NCSA Nanotechnology Initiative
Testing transition state searching algorithms for use with planewave DFT codes
Information on activation barriers is of central importance for estimating rates,
providing an understanding of mechanisms and evaluating possible
rateenhancing modifications. Transition state optimization methods employed
in nonperiodic ab initio codes (such as Gaussian 98,
Jaguar, and Spartan generally
use analytic first derivatives together with analytical or good numerical
estimates of the Hessian. Most theoretical work on periodic
systems (surfaces and bulk) is currently carried out using planewave methods for which
accurate evaluation of the Hessian is difficult due to the use of grids.
Two promising nonHessian based transition state optimization
algorithms are the Ridge algorithm^{1,2} (from Carter's
group at UCLA) and the Nudged Elastic Band (NEB) algorithm ^{3,4} (from
Jónsson's group
at U. of Washington).
We are testing these algorithms as implemented in plane wave
codes for locating transition states for various surface
rearrangement processes. Below we summarize the main features
of the NEB algorithm, which has been used in most of our studies
to date.
The NEB algorithm, which is an improvement of the previously used
Elastic Band algorithm, only requires evaluation of the potential energy
and its first derivatives. It converges to the minimum energy path
(MEP) in a welldefined limit. The transition state corresponds to
the highest energy point along the MEP.
The NEB algorithm is highly parallelizable
since it involves multiple constrained minimizations that can be carried
out simultaneously and that do not require much interprocessor communication.
The computational effort grows slowly with system size.
Outline of the Elastic Band Method
 Let R_{0} and R_{P} denote the coordinates of
the reactant and product, respectively. (These are 3N
component vectors where N is the number of atoms.
 A set of intermediate points or "images" of the system is generated
by interpolation between the reactant and product in coordination
space. These images define a discrete representation of a path
connecting reactant and product.
 A constrained minimization of these images is done so that they
descend in energy to the MEP without collapsing to either the
reactant or the product.
 This is accomplished by constructing an object function F
that includes a spring force between neighboring images.
Each image may be minimized on a separate processor, making the algorithm
ideal for parallel processing.
Shortcomings
 The spring force causes "corner cutting" and thus the algorithm
does not converge to the exact MEP.
 The density of the images is lowest near the highest points
of the path and so resolution is worst in the region of the saddle
point.
Outline of the Nudged Elastic Band Method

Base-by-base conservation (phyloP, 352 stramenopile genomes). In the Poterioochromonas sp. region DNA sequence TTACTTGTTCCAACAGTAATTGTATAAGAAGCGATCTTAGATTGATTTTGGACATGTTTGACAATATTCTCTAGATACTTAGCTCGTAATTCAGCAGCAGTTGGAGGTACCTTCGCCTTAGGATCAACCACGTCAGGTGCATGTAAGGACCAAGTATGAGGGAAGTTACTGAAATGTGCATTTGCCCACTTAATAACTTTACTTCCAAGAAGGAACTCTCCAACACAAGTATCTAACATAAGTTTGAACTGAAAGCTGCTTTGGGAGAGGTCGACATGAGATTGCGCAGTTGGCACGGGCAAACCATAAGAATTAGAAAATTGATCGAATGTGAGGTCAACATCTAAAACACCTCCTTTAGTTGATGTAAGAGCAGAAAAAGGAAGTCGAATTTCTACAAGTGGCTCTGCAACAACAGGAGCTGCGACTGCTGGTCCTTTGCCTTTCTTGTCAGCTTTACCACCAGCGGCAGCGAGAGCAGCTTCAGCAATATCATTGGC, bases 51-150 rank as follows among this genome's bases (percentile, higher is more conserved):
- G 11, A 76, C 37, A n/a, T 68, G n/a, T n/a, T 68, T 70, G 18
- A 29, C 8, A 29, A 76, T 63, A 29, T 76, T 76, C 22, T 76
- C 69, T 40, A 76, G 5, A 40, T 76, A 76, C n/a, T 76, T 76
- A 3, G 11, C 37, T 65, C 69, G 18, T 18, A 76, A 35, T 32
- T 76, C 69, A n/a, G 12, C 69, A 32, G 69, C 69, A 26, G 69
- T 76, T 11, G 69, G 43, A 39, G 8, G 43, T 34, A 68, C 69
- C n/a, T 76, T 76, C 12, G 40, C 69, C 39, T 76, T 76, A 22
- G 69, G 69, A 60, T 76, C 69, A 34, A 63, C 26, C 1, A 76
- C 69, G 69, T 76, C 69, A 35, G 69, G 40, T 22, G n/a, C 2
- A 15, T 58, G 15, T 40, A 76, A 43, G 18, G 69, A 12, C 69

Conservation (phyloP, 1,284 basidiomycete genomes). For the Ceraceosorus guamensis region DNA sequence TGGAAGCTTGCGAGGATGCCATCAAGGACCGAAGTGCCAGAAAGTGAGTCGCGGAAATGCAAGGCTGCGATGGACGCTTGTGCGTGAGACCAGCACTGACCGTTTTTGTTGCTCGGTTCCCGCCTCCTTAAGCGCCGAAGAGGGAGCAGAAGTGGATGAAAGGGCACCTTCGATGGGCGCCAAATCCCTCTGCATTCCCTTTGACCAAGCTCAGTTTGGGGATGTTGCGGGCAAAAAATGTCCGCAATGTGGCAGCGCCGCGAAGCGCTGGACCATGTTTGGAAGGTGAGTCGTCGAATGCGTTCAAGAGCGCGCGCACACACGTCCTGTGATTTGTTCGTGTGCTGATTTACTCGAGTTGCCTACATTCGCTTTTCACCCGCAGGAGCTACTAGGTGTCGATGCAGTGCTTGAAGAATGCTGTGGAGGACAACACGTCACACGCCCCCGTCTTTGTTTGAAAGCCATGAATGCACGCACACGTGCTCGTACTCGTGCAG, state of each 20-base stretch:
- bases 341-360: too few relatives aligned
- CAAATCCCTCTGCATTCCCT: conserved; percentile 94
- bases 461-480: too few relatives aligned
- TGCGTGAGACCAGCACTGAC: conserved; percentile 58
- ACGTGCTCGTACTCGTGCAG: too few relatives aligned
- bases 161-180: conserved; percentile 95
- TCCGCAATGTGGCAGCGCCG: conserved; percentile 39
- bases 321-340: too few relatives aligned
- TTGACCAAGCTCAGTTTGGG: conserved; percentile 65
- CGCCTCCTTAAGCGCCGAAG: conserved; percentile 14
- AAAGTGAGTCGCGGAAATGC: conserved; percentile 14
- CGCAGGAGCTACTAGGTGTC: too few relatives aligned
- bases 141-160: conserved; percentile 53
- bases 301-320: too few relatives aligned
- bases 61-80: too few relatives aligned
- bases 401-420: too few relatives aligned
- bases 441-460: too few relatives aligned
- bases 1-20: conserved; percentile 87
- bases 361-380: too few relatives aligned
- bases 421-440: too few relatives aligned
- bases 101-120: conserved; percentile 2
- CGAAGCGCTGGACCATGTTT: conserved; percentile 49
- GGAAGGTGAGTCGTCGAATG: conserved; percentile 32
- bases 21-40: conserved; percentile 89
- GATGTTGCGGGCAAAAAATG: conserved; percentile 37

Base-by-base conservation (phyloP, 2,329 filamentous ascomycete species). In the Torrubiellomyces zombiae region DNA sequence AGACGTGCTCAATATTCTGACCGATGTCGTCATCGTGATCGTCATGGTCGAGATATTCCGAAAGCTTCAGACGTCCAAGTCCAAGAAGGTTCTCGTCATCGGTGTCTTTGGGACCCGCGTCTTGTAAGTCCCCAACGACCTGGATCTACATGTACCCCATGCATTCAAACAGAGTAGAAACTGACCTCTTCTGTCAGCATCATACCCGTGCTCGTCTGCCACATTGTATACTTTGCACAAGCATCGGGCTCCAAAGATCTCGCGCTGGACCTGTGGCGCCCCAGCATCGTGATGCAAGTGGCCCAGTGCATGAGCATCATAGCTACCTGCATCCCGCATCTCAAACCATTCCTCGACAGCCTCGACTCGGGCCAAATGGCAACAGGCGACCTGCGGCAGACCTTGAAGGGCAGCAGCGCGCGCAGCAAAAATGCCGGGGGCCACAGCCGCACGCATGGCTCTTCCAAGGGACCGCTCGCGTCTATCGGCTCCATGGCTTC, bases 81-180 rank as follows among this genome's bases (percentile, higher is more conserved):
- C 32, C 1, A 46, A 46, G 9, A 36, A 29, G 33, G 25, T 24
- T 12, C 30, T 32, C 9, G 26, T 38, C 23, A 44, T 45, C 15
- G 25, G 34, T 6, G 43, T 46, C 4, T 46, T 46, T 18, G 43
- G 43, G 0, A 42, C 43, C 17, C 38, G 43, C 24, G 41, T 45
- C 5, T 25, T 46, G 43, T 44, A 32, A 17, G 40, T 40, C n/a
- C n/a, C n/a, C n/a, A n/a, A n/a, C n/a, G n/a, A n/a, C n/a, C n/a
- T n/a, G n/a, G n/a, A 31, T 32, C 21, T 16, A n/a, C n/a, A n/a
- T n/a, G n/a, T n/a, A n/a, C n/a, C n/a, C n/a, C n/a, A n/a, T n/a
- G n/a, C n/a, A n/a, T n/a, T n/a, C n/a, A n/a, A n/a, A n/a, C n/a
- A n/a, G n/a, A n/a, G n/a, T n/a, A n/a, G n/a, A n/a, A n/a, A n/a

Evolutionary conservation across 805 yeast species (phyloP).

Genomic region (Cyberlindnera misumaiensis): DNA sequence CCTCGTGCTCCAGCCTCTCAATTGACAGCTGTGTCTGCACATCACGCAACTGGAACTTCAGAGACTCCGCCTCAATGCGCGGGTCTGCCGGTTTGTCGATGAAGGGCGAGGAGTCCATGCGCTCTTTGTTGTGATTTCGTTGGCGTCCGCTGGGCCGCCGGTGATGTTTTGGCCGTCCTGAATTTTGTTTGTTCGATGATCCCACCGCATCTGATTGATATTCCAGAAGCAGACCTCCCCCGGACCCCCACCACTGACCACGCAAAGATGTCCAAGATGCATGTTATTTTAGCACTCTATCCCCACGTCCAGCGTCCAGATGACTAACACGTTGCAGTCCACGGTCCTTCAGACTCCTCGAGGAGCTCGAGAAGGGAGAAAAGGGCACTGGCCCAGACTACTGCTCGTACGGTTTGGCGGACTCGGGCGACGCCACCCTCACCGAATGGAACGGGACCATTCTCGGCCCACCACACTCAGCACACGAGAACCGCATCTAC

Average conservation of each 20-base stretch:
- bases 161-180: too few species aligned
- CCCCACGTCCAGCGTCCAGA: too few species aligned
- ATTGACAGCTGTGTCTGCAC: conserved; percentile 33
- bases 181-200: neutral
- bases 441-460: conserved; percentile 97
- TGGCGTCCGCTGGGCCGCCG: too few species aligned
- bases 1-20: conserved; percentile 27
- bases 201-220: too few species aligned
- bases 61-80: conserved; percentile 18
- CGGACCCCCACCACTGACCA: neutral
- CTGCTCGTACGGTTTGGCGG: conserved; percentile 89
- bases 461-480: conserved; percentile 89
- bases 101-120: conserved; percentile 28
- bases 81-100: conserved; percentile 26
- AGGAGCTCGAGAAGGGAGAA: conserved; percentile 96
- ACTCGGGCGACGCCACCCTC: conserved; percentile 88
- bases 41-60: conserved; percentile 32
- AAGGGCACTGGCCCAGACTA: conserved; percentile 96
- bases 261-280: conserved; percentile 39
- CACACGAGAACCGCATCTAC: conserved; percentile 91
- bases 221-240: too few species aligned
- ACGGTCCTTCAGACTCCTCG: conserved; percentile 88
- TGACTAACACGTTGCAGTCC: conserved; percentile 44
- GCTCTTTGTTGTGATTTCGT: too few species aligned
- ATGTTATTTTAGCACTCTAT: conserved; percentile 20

The NEB algorithm addresses the shortcomings of the
simple elastic band methods by setting the
spring force in directions perpendicular to the
the path equal to zero (this solves the "corner
cutting" problem) and by setting the true
forces along the path to zero (this prevents
the images from sliding towards the endpoints
and improves the density of images near the
transition state).
The unit vector
is tangent to the path at the point t.
The unit vectors
are perpendicular to the path at t. The forces acting on
the images are redefined so as to:
 Zero out the perpendicular component of the net spring force.
 Zero out the parallel component of the true interaction potential.
Minimize F with respect to 3N(P1) coordinates.
What the Jordan Group is Doing With NEB
Initial tests of NEB interfaced with the VASP
planewave DFT code are encouraging.
The figure below depicts the results for a NEB optimization of the reaction path for an H atom
hopping between the Si atoms of an SiSi dimer on the Si(100)2x1 surface. The calculated barrier  1.50eV 
is identical to that found by minimization with symmetry imposed.
We have recently employed the NEB algorithm to map out the MEP for 3x1 > 2x1
rearrangements on the Si(100) surface.
The reaction pathway for the rearrangements is very complex.
This research has been accepted for publication in Surface Science.^{5}
In the future, we plan to:
 Develop a webbased implementation of NEB in
conjunction with various model potentials.
 Incorporate NEB into a MM/QM model for
electrons interacting with water clusters.
^{1}I. V. Ionova and E. A. Carter,
J. Chem. Phys., 98, 6377 (1993).
^{2}I. V. Ionova and E. A. Carter,
"DIISInduced Acceleration of the Ridge Method for Finding Transition States,"
J. Chem. Phys., 102, 1251 (1995).
^{3}G. Mills, H. Jónsson and G. K. Schenter,
Surface Science, 324, 305 (1995).
^{4}H. Jónsson, G. Mills, K. W. Jacobsen,
`Nudged Elastic Band Method for Finding Minimum Energy Paths of Transitions',
in `Classical and Quantum Dynamics in Condensed Phase Simulations',
ed. B. J. Berne, G. Ciccotti and D. F. Coker (World Scientific, 1998), page 385.
^{5}T.C. Shen, J.A. Steckel, and K.D. Jordan,
"ElectronStimulated Bond Rearrangements on the H/Si(100)3x1 surface", Surf. Sci.,
446, 211218 (2000).